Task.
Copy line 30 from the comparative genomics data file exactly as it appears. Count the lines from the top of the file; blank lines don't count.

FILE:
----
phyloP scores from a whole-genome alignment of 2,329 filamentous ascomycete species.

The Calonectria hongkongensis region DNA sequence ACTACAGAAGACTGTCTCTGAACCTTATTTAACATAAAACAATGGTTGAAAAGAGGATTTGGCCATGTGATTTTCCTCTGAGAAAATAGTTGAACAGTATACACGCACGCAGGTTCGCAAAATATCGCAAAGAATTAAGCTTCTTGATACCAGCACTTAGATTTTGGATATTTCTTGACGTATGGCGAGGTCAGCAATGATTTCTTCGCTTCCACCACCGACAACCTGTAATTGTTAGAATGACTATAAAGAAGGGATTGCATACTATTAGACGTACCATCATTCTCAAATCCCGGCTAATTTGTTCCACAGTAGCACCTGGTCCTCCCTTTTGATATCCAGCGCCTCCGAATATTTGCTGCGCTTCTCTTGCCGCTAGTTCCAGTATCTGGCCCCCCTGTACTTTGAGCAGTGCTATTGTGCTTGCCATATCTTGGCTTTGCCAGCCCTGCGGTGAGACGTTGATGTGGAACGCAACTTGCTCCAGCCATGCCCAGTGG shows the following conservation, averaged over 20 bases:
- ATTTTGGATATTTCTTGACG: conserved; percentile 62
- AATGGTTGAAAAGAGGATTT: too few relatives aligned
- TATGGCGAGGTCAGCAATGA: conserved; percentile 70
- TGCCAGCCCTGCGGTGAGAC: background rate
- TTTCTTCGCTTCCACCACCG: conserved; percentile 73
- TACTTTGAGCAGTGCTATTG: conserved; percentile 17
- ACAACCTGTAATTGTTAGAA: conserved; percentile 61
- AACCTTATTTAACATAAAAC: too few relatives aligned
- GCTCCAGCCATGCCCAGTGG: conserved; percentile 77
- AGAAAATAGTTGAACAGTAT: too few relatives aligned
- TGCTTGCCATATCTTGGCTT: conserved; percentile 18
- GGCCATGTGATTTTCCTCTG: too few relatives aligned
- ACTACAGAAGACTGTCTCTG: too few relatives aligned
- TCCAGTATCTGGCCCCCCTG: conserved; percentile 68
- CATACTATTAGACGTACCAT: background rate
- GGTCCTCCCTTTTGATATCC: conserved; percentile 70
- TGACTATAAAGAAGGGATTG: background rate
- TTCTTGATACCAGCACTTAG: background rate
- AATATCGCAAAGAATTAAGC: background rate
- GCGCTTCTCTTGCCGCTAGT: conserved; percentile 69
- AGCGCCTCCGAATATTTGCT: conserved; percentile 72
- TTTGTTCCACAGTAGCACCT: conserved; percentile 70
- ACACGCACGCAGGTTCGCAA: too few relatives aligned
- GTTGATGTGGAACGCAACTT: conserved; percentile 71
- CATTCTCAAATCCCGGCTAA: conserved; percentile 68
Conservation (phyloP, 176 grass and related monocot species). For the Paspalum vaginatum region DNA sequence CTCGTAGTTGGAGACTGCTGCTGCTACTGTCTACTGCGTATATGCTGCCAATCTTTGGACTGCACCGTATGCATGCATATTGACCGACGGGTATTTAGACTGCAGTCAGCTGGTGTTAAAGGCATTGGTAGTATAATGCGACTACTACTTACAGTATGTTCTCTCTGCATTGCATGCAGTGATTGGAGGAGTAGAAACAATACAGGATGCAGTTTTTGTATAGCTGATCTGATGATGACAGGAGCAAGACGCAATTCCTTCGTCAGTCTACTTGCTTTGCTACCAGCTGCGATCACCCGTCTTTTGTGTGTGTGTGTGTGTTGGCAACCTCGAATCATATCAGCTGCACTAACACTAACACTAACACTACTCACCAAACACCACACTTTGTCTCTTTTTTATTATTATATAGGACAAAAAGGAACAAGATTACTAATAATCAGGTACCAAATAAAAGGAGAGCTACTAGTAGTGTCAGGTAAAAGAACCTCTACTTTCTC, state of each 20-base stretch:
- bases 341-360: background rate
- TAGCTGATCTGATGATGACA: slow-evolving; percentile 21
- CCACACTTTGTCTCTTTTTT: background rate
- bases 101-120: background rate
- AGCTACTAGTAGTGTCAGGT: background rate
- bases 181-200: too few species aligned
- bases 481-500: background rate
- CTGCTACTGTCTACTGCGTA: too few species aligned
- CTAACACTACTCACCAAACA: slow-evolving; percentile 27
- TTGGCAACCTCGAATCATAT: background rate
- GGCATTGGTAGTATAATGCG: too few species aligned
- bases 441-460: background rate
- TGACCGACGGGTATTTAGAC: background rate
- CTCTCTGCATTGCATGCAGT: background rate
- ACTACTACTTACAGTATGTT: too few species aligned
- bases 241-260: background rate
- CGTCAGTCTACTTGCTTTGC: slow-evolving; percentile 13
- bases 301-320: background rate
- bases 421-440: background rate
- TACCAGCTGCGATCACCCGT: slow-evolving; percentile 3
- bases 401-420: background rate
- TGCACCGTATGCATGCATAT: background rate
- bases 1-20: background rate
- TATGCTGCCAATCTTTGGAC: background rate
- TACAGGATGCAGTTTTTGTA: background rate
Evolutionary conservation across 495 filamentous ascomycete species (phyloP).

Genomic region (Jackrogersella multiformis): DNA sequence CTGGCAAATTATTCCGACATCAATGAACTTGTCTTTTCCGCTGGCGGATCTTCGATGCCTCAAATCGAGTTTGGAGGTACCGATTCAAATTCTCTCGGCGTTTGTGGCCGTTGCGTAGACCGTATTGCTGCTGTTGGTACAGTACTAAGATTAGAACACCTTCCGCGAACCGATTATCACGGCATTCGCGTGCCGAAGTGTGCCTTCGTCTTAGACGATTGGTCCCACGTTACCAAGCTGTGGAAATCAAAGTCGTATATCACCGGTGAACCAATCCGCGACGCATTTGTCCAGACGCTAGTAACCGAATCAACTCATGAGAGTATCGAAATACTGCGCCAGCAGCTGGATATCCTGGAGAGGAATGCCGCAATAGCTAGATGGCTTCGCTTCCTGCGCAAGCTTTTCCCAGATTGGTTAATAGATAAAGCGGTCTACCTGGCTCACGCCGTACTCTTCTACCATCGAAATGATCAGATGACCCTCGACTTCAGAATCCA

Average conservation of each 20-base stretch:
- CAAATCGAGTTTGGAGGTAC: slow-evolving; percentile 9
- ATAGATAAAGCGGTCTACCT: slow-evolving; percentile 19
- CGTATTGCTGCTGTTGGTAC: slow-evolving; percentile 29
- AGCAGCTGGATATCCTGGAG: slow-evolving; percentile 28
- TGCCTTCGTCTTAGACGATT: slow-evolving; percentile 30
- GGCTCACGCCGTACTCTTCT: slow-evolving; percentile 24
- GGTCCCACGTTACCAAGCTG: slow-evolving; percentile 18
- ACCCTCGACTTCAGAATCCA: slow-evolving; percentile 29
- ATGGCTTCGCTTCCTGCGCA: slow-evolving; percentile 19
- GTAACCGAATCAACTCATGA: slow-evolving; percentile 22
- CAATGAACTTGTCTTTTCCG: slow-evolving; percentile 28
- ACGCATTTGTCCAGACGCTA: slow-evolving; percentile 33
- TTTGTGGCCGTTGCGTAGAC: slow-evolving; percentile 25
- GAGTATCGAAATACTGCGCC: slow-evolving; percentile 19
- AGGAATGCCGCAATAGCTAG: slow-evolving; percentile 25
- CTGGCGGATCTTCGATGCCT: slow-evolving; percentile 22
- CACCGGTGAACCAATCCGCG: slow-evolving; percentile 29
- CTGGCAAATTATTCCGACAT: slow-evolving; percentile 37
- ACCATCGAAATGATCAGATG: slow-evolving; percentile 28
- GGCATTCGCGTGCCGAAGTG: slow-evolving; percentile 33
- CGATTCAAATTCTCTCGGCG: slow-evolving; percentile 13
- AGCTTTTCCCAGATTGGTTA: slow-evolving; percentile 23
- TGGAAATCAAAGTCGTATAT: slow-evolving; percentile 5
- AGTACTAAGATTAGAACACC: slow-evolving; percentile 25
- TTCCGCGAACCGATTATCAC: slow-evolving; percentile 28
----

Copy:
- TAGCTGATCTGATGATGACA: slow-evolving; percentile 21